Sunken freighter raised from Tacoma waterway



TACOMA — A drug-smuggling freighter that sank in Tacoma’s Hylebos Waterway 18 months ago has been refloated and is being moved to Seattle in a salvage operation expected to cost at least $1.2 million.

The 167-foot Helena Star sank in January 2013 and was slowly spilling 640 gallons of oil and diesel. Crews tried to raise it in December, but the single crane wasn’t enough to lift the ship without causing further damage. A team of two floating cranes raised it Tuesday so it could be drained of water, The News Tribune reported.

After a tow to Seattle on Thursday, the vessel will be dismantled at the Stabbert Yacht and Ship facility and recycled, said Lt Cmdr. Lance Lindgren of the U.S. Coast Guard.

The Star made headlines in 1978 when the Coast Guard found $74 million in marijuana on the vessel, which was seized.

“It’s very exciting,” said Melissa Ferris, a manager with the state Department of Natural Resources. “Especially exciting for the Department of Ecology because they have been out here for an ongoing basis for a year.”

The Ecology Department, the state Department of Natural Resources, the Coast Guard and Global Diving and Salvage of Seattle worked Wednesday to make sure the Star was stable enough to for the trip north. The five-day prep work involved clearing excess debris and patching 3- to 4-inch-wide holes in the vessel’s underbelly.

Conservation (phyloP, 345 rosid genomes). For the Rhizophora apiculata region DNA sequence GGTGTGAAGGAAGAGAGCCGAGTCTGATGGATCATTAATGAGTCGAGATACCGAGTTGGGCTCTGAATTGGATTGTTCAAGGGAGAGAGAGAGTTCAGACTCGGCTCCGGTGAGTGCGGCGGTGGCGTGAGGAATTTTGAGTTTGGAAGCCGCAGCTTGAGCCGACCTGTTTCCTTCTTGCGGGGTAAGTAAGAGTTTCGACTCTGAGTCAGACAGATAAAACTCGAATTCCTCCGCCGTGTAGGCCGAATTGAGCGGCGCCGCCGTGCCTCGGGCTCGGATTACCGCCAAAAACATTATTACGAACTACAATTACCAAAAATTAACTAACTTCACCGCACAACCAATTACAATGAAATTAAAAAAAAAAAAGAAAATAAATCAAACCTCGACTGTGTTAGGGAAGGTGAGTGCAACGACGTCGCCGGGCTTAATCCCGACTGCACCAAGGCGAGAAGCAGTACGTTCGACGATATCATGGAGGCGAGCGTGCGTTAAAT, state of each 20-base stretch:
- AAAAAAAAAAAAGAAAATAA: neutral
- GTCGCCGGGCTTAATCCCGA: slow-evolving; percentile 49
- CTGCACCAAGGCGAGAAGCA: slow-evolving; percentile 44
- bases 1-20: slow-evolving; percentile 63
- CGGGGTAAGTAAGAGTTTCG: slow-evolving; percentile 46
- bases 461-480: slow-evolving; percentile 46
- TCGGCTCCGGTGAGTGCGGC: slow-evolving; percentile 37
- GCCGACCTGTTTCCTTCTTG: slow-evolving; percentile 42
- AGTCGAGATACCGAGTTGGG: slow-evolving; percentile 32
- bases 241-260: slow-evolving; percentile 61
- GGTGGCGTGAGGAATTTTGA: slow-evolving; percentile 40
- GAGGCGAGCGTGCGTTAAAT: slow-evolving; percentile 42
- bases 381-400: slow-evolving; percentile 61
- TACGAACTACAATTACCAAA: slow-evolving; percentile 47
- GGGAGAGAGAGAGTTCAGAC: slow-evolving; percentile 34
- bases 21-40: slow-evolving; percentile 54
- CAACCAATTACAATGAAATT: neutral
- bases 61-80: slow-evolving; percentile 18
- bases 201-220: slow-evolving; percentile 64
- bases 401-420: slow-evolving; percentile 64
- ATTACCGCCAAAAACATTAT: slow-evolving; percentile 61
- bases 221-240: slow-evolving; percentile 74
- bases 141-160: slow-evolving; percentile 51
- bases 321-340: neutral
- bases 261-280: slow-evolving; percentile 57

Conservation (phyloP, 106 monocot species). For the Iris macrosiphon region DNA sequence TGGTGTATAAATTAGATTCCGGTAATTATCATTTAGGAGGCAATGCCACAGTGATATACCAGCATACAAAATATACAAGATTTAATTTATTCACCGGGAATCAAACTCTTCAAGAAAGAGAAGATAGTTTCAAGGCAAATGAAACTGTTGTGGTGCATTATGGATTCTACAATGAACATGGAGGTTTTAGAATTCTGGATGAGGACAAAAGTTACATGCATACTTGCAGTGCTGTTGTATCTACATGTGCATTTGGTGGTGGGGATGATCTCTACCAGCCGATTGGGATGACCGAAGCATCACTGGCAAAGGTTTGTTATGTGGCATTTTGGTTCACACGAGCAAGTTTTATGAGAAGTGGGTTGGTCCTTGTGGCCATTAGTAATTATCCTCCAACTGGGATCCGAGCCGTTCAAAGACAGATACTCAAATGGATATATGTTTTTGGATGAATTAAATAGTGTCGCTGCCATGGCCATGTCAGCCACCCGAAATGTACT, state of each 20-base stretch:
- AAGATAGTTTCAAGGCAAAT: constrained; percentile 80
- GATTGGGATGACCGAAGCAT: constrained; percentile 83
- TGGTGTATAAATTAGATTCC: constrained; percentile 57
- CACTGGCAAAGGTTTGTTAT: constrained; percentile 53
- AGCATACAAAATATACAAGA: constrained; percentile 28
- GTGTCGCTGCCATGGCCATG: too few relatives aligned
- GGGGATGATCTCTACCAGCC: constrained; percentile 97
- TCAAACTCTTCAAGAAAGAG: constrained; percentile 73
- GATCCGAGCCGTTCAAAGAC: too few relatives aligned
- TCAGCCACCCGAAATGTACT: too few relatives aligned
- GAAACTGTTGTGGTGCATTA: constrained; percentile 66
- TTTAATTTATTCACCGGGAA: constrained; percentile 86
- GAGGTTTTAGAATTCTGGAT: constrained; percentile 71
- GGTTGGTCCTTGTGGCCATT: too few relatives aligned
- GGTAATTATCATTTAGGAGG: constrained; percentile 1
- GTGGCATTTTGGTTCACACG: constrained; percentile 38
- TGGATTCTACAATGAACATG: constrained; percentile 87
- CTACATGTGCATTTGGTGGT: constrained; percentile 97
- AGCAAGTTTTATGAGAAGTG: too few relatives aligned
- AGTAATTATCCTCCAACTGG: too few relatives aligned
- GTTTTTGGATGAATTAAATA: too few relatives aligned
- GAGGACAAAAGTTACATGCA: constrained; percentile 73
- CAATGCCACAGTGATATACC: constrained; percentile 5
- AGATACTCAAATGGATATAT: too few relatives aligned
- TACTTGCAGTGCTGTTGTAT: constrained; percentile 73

Stephen Mason, the ship’s owner, faces criminal charges for allowing the ship to fall into disrepair. A conviction could mean up to a year in jail and as much as a $10,000 fine. His next court date is Aug. 28.

The entire project — including dismantling and recycling — is expected to cost $1.2 million. If the ship is contaminated with asbestos, then the cost could go up, Ferris said.

State law says a ship’s owner is responsible for covering the full cost of removing and disposing derelict vessels, though the state usually foots the bill, according to an Associated Press investigation. Since 2003, only 1 percent of owners have repaid the Department of Natural Resources.